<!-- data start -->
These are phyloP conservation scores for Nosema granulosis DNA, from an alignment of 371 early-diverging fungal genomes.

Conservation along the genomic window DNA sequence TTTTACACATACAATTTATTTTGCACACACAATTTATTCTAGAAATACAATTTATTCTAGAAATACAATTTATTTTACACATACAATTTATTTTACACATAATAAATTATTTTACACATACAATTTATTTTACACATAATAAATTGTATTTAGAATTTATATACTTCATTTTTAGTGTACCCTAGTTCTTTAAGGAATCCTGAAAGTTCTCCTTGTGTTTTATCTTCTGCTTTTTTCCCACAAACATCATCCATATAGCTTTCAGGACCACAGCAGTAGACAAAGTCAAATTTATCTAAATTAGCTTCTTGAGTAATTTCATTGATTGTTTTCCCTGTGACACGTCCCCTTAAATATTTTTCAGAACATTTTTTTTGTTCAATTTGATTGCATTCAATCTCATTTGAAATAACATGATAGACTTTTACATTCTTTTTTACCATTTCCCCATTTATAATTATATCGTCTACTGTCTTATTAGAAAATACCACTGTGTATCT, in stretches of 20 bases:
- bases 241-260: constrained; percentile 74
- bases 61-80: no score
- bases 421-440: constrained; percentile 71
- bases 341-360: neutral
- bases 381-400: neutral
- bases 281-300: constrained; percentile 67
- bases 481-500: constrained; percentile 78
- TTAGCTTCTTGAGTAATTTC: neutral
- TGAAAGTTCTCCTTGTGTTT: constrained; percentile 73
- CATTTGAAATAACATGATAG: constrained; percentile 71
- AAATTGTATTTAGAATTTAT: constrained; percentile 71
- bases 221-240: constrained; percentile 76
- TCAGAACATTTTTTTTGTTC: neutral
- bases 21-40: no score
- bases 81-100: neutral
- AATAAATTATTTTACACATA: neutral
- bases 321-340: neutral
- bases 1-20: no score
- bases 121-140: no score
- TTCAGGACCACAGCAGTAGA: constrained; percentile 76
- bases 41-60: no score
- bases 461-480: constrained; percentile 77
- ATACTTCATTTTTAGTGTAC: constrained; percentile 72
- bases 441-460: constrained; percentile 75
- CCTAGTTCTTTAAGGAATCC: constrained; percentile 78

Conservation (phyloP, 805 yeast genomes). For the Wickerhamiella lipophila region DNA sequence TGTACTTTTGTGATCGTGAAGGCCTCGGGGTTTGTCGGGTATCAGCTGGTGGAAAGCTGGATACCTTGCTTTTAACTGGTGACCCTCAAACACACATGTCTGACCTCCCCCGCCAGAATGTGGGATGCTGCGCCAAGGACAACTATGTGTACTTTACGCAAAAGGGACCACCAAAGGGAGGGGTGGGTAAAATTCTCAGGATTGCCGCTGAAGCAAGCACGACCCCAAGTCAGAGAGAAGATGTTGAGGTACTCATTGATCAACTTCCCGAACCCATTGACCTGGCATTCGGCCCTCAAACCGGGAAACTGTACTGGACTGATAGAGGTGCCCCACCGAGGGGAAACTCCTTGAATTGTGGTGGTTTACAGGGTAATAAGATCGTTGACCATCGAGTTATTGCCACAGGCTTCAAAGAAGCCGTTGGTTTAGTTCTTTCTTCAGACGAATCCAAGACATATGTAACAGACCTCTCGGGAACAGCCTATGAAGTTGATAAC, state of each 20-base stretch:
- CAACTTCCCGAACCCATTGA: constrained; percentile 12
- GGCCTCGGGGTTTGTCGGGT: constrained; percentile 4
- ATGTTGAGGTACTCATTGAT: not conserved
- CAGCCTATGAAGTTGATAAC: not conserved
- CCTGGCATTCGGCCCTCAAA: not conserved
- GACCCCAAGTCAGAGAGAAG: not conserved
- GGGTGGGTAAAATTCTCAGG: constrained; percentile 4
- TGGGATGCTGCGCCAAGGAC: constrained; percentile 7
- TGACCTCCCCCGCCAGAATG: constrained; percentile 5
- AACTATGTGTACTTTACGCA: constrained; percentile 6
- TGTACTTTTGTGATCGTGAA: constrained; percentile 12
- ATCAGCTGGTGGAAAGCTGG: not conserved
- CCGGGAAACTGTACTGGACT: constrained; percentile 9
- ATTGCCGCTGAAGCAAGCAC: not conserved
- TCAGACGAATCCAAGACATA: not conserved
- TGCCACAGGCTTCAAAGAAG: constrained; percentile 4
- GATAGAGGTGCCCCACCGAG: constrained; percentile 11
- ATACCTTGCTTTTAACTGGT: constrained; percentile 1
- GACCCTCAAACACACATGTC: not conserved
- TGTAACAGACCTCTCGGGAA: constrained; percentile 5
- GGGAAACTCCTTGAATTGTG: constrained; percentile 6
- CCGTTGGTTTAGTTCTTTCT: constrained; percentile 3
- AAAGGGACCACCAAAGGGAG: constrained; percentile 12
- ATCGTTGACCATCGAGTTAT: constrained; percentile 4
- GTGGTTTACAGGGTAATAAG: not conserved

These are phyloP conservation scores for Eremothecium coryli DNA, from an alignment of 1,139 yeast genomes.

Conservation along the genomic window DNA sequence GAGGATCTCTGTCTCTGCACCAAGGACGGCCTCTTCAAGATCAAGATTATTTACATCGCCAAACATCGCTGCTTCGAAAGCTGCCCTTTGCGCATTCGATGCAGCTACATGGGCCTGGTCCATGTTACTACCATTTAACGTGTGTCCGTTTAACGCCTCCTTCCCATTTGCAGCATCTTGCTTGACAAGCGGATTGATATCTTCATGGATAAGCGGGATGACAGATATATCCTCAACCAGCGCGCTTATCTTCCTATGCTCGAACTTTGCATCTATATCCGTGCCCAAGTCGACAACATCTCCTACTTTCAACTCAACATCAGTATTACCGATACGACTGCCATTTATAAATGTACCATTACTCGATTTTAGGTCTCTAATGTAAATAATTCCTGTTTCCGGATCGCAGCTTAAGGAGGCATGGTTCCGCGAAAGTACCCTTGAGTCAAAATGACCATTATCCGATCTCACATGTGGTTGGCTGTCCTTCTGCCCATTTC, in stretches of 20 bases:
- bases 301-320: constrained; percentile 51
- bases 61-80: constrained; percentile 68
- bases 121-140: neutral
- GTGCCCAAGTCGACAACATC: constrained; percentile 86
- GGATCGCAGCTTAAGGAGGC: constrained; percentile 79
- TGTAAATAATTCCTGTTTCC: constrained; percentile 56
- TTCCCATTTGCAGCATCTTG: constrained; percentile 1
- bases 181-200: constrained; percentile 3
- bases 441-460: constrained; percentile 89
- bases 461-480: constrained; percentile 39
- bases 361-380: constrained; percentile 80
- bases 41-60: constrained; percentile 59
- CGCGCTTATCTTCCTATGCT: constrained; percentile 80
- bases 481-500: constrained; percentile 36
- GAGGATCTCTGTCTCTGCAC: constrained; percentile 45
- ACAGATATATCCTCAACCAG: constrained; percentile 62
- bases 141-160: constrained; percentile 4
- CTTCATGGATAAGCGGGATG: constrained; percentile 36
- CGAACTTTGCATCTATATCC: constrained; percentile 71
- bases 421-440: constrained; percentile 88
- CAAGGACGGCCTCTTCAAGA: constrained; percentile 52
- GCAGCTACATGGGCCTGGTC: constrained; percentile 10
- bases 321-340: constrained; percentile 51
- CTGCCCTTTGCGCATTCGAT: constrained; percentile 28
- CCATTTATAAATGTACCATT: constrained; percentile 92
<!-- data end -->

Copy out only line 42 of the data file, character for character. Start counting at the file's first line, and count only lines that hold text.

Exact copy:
- ATTGCCGCTGAAGCAAGCAC: not conserved